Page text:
- Year Published: 1922
- Language: English
- Country of Origin: United States of America
- Source: Burgess T. W. (1922). Whitefoot the Woodmouse Boston: Little, Brown & Co..
- Flesch–Kincaid Level: 4.5
- Word Count: 702
Burgess, T. (1922). "Love Fills the Heart of Whitefoot". Whitefoot the Woodmouse (Lit2Go Edition). Retrieved May 23, 2015, from
Burgess, Thornton W.. ""Love Fills the Heart of Whitefoot"." Whitefoot the Woodmouse. Lit2Go Edition. 1922. Web. <>. May 23, 2015.
Thornton W. Burgess, ""Love Fills the Heart of Whitefoot"," Whitefoot the Woodmouse, Lit2Go Edition, (1922), accessed May 23, 2015,.
Joyous all the winds that blow
To the heart with love aglow.
It was a wonderful game of hide-and-seek that Whitefoot the Woodmouse was playing in the dusk of early evening. Whitefoot was “it” all the time. That is, he was the one who had to do all the hunting. Just who he was hunting for he didn’t know. He knew it was another Woodmouse, but it was a stranger, and do what he would, he couldn’t get so much as a glimpse of this little stranger. He would drum with his feet and after a slight pause there would be an answering drum. Then Whitefoot would run as fast as he could in that direction only to find no one at all. Then he would drum again and the reply would come from another direction.
Every moment Whitefoot became more excited. He forgot everything, even danger, in his desire to see that little drummer. Once or twice he actually lost his temper in his disappointment. But this was only for a moment. He was too eager to find that little drummer to be angry very long.
At last there came a time when there was no reply to his drumming. He drummed and listened, then drummed again and listened. Nothing was to be heard. There was no reply. Whitefoot’s heart sank.
All the old lonesomeness crept over him again. He didn’t know which way to turn to look for that stranger. When he had drummed until he was tired, he sat on the end of an old log, a perfect picture of disappointment. He was so disappointed that he could have cried if it would have done any good.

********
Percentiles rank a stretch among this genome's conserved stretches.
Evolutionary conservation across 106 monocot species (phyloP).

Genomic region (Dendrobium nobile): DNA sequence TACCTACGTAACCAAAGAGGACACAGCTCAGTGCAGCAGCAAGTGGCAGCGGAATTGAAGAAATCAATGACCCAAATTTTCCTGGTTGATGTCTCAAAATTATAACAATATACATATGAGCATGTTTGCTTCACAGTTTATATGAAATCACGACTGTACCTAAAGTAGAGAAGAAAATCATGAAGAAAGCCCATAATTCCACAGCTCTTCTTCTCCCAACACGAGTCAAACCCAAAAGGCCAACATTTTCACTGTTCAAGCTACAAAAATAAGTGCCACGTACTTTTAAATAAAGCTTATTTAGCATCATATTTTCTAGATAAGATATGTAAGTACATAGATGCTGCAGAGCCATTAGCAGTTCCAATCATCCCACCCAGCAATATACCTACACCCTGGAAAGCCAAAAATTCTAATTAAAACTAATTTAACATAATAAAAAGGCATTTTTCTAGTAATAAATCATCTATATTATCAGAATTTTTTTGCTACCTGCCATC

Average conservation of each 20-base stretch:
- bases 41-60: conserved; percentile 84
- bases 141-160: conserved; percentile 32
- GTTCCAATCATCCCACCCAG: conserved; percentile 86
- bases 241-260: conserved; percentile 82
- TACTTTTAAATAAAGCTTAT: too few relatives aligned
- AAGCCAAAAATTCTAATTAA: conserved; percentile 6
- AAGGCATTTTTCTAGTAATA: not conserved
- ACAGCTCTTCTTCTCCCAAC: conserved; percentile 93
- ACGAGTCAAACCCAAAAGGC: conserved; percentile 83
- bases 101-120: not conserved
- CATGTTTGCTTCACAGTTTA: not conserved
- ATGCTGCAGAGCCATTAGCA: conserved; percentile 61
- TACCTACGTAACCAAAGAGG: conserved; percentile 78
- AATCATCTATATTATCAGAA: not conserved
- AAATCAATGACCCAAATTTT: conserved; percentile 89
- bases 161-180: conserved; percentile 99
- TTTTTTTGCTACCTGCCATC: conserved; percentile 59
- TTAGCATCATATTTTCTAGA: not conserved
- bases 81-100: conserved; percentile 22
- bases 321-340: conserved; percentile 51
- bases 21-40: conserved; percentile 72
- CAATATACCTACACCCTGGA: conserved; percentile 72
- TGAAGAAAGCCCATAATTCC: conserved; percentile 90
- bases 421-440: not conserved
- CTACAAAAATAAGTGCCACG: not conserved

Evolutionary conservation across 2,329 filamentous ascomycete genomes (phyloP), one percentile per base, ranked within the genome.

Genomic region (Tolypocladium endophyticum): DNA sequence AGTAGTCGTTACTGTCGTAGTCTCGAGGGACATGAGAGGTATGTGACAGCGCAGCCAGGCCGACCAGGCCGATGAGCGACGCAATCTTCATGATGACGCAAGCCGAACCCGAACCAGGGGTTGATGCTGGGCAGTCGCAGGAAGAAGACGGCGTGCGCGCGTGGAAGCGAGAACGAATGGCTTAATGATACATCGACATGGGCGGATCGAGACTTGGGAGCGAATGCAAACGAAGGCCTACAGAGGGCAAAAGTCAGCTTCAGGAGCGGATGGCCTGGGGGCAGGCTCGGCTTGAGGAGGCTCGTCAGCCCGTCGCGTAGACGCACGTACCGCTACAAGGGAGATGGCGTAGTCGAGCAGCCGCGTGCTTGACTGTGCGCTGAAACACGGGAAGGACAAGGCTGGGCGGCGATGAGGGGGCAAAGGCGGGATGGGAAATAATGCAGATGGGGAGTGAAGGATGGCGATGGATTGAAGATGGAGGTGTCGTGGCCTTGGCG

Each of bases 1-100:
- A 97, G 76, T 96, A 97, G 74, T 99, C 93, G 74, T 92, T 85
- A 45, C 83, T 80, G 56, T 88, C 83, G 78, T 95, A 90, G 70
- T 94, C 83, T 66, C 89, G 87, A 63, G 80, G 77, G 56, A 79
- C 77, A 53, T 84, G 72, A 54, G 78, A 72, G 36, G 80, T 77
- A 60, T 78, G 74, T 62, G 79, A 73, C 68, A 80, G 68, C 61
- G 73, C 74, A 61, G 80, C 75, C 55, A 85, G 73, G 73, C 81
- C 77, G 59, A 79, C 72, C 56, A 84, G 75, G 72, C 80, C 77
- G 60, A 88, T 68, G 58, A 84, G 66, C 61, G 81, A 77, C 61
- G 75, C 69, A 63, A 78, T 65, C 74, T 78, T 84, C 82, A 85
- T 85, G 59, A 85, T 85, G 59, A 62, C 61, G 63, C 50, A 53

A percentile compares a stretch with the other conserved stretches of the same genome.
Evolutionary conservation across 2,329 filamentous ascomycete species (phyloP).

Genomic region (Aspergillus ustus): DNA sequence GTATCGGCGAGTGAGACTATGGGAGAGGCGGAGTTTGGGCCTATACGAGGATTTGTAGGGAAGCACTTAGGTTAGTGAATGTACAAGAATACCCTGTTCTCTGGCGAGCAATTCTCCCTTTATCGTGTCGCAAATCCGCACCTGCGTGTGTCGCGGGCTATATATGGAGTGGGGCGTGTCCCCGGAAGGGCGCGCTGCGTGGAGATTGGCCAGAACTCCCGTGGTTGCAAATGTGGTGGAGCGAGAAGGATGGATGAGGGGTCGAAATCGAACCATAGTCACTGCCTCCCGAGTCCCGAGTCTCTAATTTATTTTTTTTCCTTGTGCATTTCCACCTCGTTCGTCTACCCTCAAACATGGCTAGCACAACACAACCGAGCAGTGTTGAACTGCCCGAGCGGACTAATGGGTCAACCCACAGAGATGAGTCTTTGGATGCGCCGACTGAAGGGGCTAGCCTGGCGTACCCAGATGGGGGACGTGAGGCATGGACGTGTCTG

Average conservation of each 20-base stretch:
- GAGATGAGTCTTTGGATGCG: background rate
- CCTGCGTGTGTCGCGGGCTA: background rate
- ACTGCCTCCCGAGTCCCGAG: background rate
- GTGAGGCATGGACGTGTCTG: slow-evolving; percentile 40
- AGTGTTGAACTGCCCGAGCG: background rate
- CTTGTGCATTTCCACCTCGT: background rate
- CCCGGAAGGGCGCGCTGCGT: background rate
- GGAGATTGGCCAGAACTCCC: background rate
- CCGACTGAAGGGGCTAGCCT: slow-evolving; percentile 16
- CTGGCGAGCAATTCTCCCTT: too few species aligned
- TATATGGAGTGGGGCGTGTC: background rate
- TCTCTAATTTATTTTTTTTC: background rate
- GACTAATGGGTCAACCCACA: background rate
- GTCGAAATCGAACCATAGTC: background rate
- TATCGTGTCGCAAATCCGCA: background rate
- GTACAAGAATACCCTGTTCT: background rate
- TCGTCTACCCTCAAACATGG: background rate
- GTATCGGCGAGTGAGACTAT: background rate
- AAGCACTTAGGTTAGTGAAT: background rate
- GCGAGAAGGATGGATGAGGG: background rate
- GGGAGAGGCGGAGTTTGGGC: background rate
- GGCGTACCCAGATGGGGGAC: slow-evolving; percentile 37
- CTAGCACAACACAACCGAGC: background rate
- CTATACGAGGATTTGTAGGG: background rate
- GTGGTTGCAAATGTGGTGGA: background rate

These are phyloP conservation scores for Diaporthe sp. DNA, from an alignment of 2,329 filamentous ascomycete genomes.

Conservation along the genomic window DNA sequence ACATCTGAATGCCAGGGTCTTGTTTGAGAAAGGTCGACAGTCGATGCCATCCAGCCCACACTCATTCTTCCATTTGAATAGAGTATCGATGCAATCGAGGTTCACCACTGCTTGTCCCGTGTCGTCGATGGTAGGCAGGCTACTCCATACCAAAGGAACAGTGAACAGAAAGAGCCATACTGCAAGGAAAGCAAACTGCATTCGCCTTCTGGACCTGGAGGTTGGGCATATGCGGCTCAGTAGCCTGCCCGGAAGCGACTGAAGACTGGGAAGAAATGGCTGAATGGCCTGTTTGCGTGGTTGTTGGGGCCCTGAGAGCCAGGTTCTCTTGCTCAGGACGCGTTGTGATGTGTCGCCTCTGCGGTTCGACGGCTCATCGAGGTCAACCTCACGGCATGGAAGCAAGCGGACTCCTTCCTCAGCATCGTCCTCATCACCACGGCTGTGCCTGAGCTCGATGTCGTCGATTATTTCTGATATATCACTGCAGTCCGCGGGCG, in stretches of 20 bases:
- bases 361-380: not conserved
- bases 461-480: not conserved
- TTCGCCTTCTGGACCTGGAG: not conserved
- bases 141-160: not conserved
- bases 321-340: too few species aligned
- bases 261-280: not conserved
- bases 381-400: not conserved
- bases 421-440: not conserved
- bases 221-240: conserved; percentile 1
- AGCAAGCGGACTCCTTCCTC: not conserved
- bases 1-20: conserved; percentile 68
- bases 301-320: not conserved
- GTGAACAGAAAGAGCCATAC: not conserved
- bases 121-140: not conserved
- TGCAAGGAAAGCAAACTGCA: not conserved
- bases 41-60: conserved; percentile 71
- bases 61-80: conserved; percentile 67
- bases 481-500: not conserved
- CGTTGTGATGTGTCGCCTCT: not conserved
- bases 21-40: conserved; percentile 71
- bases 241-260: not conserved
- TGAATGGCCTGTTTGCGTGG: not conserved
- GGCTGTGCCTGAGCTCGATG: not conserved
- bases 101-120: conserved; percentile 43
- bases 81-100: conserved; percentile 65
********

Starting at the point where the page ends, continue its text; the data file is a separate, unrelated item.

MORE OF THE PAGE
Just as he had about made up his mind that there was nothing to do but to try to find his way home, his keen little ears caught the faintest rustle of dry leaves. Instantly Whitefoot was alert and watchful. Long ago he had learned to be suspicious of rustling leaves. They might have been rustled by the feet of an enemy stealing up on him. No Woodmouse who wants to live long is ever heedless of rustling leaves. As still as if he couldn’t move, Whitefoot sat staring at the place from which that faint sound had seemed to come. For two or three minutes he heard and saw nothing. Then another leaf rustled a little bit to one side. Whitefoot turned like a flash, his feet gathered under him ready for a long jump for safety.
At first he saw nothing. Then he became aware of two bright, soft little eyes watching him. He stared at them very hard and then all over him crept those funny thrills he had felt when he had first heard the drumming of the stranger. He knew without being told that those eyes belonged to the little drummer with whom he had been playing hide and seek so long.
Whitefoot held his breath, he was so afraid that those eyes would vanish. Finally he rather timidly jumped down from the log and started toward those two soft eyes. They vanished. Whitefoot’s heart sank. He was tempted to rush forward, but he didn’t. He sat still. There was a slight rustle off to the right. A little ray of moonlight made its way down through the branches of the trees just there, and in the middle of the light spot it made sat a timid little person. It seemed to Whitefoot that he was looking at the most beautiful Woodmouse in all the Great World. Suddenly he felt very shy and timid himself.
“Who—who—who are you?” he stammered.
“I am little Miss Dainty,” replied the stranger bashfully.
Right then and there Whitefoot’s heart was filled so full of something that it seemed as if it would burst. It was love. All in that instant he knew that he had found the most wonderful thing in all the Great World, which of course is love. He knew that he just couldn’t live without little Miss Dainty.